Summary of what we achieved thus far is:

  • We have created a page that renders each article, with optional Table of Contents
  • The page populates with article-specific metadata in the HEAD of the page
  • Every page in our application, including every article, has a defined and consistent canonical link.

With that ready, let's generate our static page.

blog$ npm run generate

The outcome will be your static website, with all the assets and static files copied to  .output/public directory. Your article will end up as a static, pre-rendered HTML page in


Upload the whole folder using FTP to any HTTP server, and your site is up, happy to accept even crawlers that do not speak JavaScript.

And it will be really FAST!

A simplified rule of thumb says: if your website has an awful lot of outgoing, crawlable links, you will be penalized with a low ranking. In the worst case, you will be given a high SPAM score. That's not good.

Likewise, visitors clicking on a link and going off on their merry way to an external website will tank your website engagement. Also, not good.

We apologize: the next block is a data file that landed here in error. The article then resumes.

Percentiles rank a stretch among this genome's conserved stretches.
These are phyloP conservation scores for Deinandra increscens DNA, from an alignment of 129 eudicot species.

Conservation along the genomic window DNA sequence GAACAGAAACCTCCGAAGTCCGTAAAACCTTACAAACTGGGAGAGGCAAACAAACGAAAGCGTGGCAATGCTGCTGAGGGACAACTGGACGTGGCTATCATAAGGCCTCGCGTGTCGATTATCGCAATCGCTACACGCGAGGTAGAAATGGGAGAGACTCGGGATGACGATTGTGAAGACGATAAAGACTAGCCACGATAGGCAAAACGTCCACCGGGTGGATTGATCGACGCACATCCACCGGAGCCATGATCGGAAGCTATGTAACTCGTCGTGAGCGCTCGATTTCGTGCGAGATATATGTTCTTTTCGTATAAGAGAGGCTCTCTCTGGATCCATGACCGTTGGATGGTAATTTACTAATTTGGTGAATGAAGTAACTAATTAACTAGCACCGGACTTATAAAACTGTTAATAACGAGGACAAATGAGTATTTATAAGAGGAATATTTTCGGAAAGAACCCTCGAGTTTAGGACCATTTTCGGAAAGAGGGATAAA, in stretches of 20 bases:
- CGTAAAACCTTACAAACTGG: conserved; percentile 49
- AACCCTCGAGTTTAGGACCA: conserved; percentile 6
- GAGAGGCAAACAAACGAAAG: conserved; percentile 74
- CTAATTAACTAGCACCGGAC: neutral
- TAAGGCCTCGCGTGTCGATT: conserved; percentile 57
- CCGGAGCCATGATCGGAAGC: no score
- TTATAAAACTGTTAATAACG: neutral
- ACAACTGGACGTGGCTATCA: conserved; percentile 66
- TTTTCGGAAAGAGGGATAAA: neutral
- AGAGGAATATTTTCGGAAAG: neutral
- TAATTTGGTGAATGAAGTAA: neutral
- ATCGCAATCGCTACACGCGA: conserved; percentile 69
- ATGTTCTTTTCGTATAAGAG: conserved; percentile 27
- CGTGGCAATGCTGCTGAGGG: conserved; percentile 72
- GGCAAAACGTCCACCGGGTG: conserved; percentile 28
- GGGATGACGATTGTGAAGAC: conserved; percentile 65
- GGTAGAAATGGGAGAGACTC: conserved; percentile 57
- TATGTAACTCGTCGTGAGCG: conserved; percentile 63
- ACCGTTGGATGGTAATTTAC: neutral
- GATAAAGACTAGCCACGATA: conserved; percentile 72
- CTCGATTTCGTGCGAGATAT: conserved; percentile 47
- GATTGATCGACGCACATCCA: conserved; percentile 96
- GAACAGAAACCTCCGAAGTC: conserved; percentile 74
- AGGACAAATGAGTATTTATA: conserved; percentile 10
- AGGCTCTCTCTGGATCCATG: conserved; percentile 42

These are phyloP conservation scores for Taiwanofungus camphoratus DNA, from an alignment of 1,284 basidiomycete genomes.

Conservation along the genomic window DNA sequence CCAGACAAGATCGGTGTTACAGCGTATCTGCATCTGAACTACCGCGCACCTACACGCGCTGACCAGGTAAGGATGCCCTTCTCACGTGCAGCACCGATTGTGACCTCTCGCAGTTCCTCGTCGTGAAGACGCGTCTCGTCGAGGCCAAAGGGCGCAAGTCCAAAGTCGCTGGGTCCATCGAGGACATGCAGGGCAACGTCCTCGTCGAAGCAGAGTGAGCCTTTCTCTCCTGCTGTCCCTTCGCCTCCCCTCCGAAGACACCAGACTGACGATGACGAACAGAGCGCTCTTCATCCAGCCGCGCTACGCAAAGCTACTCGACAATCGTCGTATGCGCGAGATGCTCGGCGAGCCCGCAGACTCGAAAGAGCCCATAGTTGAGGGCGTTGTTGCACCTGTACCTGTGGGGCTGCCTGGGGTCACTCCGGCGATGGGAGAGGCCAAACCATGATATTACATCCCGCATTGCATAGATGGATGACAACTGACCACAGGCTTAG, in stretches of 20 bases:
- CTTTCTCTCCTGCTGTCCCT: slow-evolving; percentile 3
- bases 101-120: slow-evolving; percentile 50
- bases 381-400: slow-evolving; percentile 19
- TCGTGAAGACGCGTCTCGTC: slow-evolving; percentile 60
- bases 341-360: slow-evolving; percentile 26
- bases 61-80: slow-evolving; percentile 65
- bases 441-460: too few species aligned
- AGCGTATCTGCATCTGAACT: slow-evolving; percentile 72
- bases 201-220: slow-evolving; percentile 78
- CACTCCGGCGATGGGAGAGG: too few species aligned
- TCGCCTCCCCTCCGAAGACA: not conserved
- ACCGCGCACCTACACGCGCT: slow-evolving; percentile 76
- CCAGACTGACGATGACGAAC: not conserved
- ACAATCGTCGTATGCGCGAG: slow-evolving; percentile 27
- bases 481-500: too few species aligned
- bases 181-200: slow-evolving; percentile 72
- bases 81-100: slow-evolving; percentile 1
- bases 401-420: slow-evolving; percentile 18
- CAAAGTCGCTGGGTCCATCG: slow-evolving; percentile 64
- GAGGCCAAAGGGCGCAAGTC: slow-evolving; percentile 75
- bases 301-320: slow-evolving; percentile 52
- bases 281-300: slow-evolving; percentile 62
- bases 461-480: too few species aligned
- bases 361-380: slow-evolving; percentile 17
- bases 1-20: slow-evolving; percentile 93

A solution to both these problems is to tag Markdown generated external links with nofollow and _blank target attributes. Links marked like this will tell Googlebot that you do not endorse these links, and they should not be crawled. You are telling the crawler to not follow these links.

The target, on the other hand, instruments the browser, to open the link in a new window or tab. Making it more likely for the user to go back to your website.

You can configure the Content module to automatically enforce both setting on external links. Add the following section to nuxt.config.ts:

export default defineNuxtConfig({
  // ...
  content: {
    markdown: {
      remarkPlugins: ["remark-directive", "remark-gemoji", "remark-rehype"],
      rehypePlugins: [
            target: "_blank",
            rel: "nofollow",
  // ...

Your Markdown links:

[Help me](

will be generated as safe, SEO friendly HTML links:

<a href="" rel="nofollow" target="_blank">Help me</a>

Oof. Almost there. There are just a few more thing left. Firstly, the trailing slash.